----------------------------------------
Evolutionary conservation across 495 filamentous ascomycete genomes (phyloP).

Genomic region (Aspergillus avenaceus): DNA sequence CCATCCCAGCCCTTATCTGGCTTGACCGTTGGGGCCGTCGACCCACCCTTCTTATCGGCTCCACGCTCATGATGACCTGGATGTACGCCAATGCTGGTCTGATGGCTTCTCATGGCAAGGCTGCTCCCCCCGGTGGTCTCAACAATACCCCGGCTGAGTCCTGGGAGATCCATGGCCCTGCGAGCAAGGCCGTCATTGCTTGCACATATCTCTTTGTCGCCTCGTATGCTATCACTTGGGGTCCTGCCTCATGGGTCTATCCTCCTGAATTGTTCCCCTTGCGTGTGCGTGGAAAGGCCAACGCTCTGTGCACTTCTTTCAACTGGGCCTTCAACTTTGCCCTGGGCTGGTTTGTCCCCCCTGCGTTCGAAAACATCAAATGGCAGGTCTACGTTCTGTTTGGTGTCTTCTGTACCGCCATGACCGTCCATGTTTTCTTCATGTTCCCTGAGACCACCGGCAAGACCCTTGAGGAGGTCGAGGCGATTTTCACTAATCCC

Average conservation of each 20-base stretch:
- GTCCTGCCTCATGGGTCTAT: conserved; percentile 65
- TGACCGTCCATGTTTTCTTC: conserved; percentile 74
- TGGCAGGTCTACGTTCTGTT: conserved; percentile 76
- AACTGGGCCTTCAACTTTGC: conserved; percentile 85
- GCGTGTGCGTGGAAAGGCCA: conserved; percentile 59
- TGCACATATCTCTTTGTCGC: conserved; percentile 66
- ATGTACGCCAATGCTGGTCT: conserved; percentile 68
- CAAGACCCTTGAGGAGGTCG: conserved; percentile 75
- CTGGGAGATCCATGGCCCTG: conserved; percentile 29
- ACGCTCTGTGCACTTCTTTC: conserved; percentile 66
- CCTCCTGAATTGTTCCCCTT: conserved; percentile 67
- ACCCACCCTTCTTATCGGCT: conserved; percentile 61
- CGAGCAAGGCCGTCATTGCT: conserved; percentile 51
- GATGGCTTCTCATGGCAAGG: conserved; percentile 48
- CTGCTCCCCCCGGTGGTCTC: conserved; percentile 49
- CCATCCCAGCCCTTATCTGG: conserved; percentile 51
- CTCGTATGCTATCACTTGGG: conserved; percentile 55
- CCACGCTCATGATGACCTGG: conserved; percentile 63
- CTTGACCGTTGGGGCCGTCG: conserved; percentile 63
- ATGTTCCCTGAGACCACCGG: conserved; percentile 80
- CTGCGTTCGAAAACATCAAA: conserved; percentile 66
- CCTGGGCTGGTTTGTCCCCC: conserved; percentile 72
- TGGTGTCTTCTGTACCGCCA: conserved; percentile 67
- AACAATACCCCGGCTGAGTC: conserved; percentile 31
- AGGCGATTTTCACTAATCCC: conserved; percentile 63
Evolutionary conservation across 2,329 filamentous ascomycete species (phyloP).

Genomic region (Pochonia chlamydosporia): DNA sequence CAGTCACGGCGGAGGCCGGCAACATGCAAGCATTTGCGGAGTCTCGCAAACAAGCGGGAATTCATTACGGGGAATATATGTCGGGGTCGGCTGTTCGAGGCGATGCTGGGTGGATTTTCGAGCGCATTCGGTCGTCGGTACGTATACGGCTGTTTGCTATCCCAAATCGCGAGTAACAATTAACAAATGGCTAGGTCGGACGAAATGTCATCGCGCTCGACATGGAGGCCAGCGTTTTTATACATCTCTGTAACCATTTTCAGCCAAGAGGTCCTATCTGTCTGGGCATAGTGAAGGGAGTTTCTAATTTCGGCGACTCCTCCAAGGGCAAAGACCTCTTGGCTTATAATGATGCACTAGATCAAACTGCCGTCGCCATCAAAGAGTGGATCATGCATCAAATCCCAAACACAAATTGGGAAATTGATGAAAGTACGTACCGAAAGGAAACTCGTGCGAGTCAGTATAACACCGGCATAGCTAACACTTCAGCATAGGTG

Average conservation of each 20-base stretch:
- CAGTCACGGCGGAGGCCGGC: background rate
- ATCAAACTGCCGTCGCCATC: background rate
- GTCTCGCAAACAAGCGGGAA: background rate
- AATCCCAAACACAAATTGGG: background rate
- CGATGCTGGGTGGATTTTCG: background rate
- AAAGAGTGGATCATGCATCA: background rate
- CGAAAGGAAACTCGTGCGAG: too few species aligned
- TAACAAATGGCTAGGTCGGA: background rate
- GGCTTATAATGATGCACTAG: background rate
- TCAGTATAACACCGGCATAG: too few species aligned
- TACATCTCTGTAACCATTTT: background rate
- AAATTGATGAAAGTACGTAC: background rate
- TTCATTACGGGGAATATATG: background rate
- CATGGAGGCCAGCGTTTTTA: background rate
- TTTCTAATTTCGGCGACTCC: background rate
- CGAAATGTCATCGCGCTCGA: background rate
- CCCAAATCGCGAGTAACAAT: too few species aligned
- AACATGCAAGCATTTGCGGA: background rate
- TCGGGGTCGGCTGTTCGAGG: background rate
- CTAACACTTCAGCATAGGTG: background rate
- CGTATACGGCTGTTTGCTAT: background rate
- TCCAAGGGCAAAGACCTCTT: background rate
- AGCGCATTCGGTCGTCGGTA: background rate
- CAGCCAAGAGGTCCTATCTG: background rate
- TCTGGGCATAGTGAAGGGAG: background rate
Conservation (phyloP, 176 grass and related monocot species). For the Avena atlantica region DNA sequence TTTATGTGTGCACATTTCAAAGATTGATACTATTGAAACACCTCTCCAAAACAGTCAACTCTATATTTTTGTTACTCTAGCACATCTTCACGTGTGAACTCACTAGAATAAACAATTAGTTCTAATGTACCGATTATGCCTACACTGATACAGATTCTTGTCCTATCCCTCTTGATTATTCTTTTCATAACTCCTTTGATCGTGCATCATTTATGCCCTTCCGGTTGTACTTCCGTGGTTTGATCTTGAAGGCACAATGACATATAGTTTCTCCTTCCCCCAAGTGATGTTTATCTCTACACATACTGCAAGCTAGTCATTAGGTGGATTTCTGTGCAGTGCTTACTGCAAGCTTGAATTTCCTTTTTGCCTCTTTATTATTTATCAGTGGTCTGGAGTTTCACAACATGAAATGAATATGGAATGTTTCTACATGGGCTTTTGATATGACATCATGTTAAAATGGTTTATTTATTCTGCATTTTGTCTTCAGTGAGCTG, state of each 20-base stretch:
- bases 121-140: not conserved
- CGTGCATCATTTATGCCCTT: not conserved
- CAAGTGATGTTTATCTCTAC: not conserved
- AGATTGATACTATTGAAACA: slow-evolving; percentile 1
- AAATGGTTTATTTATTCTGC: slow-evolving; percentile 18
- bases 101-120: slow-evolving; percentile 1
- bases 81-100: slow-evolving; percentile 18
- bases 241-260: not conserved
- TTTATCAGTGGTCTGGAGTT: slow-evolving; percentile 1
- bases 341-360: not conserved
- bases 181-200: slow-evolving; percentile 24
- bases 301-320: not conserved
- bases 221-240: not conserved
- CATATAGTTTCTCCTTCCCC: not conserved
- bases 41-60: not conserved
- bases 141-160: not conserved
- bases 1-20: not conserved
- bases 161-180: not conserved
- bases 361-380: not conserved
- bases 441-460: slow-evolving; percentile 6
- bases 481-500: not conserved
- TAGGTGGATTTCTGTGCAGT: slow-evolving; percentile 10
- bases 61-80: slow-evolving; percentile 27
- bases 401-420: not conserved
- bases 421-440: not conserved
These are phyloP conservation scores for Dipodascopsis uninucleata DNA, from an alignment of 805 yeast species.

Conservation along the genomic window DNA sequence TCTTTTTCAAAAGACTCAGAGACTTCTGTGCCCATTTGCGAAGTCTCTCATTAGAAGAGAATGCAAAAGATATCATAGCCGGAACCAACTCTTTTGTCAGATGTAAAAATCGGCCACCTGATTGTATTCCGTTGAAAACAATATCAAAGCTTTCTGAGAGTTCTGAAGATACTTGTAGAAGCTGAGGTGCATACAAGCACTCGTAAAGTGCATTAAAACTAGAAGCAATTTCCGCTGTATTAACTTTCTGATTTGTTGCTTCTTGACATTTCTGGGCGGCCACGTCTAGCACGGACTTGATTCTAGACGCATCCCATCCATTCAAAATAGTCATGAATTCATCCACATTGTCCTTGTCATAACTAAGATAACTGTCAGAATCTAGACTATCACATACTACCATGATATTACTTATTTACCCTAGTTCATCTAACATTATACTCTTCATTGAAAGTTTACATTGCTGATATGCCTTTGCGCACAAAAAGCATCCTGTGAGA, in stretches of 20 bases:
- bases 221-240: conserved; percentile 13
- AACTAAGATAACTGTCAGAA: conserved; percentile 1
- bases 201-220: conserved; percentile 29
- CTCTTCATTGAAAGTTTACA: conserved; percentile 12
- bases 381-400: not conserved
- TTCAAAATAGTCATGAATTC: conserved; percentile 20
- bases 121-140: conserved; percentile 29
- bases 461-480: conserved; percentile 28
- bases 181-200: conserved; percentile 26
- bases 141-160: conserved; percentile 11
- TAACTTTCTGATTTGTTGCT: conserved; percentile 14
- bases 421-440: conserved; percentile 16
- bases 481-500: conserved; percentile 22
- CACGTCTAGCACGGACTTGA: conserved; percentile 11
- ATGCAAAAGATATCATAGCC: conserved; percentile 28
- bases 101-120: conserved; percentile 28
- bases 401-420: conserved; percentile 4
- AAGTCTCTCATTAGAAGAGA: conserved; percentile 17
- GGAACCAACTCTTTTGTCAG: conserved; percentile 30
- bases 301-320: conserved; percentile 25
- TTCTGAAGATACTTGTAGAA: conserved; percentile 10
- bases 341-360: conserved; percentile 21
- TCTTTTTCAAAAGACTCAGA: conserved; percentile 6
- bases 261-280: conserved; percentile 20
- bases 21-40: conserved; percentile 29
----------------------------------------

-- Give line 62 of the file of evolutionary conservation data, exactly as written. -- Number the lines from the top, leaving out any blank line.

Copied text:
- AAATGGTTTATTTATTCTGC: slow-evolving; percentile 18